Since its creation in 1995, Judaic Studies has become one of the most dynamic programs in the College of Arts and Sciences. Judaic Studies enjoys four full-time faculty in History, two in Hebrew, and an impressive cast of 11 associated faculty, drawn from many different departments. Our program is large enough to cover all disciplines and small enough for students to develop individual relationships with their instructors. Many students choose to double major, pursue a dual-degree program, or choose to make Judaic Studies a minor.
Graduates have moved on to sought-after careers in the business world, foreign service, government, graduate school, or seminary. Many businesses find Judaic Studies graduates attractive as people who understand diverse backgrounds, possess a global and historical perspective on world events, and have received rigorous training through Hebrew language courses and other high-quality courses. All core Judaic courses are capped at 40 students. Most of our students have had no prior Judaic or Hebrew-language training; the majority of students in our classes are non-Jews.
A Judaic Studies major graduates with a Bachelor of Arts degree. Many students minor in Judaic Studies while receiving their degree in their major department. The Judaic & Israel Studies minor allows for each student to select what interests them. Students can mix and match from three focus areas:
- Israel: Ancient and Modern
- European Jewry: Medieval to the Holocaust
- Bible, Jewish Culture & Literature
Master of Arts and Doctor of Philosophy degrees in Judaic History are also available as an option in the History Department.
Many Judaic Studies alumni have pursued graduate studies at such prestigious institutions as Yale, Harvard, Columbia, Brandeis and the University of Virginia.
Interets & Skills
A Judaic Studies student typically has interests in religion, politics, history, and human diversity. If your high school interests included reading, writing, foreign languages, travel, community activism or Bible study, this major or minor may be for you.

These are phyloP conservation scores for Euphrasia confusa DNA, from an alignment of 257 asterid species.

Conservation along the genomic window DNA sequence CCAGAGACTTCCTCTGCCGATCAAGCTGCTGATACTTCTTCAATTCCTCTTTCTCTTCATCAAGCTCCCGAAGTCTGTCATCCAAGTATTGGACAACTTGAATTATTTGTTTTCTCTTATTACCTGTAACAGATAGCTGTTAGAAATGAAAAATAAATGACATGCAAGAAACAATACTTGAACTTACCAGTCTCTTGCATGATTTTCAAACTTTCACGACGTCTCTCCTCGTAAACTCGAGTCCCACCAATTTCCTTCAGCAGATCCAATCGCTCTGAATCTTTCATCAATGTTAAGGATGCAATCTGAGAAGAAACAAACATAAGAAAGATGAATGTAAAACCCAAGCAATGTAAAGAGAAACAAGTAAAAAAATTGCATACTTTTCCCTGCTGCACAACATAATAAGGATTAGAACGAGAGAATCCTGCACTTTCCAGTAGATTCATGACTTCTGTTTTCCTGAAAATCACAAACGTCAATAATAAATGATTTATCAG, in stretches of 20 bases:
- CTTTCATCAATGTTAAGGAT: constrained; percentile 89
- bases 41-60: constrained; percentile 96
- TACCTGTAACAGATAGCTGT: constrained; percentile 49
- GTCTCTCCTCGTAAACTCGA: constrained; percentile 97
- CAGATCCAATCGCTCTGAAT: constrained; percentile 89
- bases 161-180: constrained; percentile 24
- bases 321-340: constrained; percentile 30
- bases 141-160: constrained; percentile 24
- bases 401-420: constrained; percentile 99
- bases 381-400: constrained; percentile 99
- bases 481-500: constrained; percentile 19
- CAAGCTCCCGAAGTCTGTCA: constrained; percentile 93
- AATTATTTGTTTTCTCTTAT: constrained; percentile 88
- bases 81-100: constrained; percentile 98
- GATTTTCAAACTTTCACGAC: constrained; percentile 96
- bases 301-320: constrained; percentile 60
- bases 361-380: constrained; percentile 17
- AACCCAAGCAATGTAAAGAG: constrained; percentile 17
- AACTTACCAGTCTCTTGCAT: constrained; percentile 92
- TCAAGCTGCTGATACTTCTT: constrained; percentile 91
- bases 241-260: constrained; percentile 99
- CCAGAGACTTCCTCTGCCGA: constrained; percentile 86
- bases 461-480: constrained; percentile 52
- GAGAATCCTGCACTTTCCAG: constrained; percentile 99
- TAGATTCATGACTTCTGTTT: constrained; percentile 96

Judaic Studies sponsors a wide variety of campus activities: an annual film series, an annual lecture series, informal brown-bag lunches, and more. Every year, we are able to award numerous scholarships for both study abroad (principally Israel) and at OU's Oklahoma campuses. Our graduate students have attended national conferences and some of our recent graduates are beginning their own academic careers. Our core faculty hold appointments in history and modern languages, and we provide core courses for Religious Studies, International and Area Studies, and many other departments. Judaic Studies faculty are published authors with national and international reputations, active researchers and participants in their field, and enthusiastic teachers. We are exceptionally well-represented at both the Association for Jewish Studies and the World Congress of Jewish Studies, the principal networking sites for the field. Our program director, Alan Levenson, directs the Schusterman Center for Judaic and Israel. He is a widely published expert on the modern Jewish experience. Ms. Katy Hall, our program administrator, provides a welcoming and exceptionally efficient atmosphere.
Types of Employers
Places of Worship
Human Rights Organization
International Business & Relations
Colleges and Universities
Government Agencies (State Department)
United States Military and Foreign Service
Recent Graduates Jobs
Embassy media officer
Department of Defense intelligence officer
Secondary school teacher
Community center youth counselor
How much will I make?
Visit the U.S. Bureau of Labor Statistics’ website to explore the median pay for jobs you can pursue with this degree.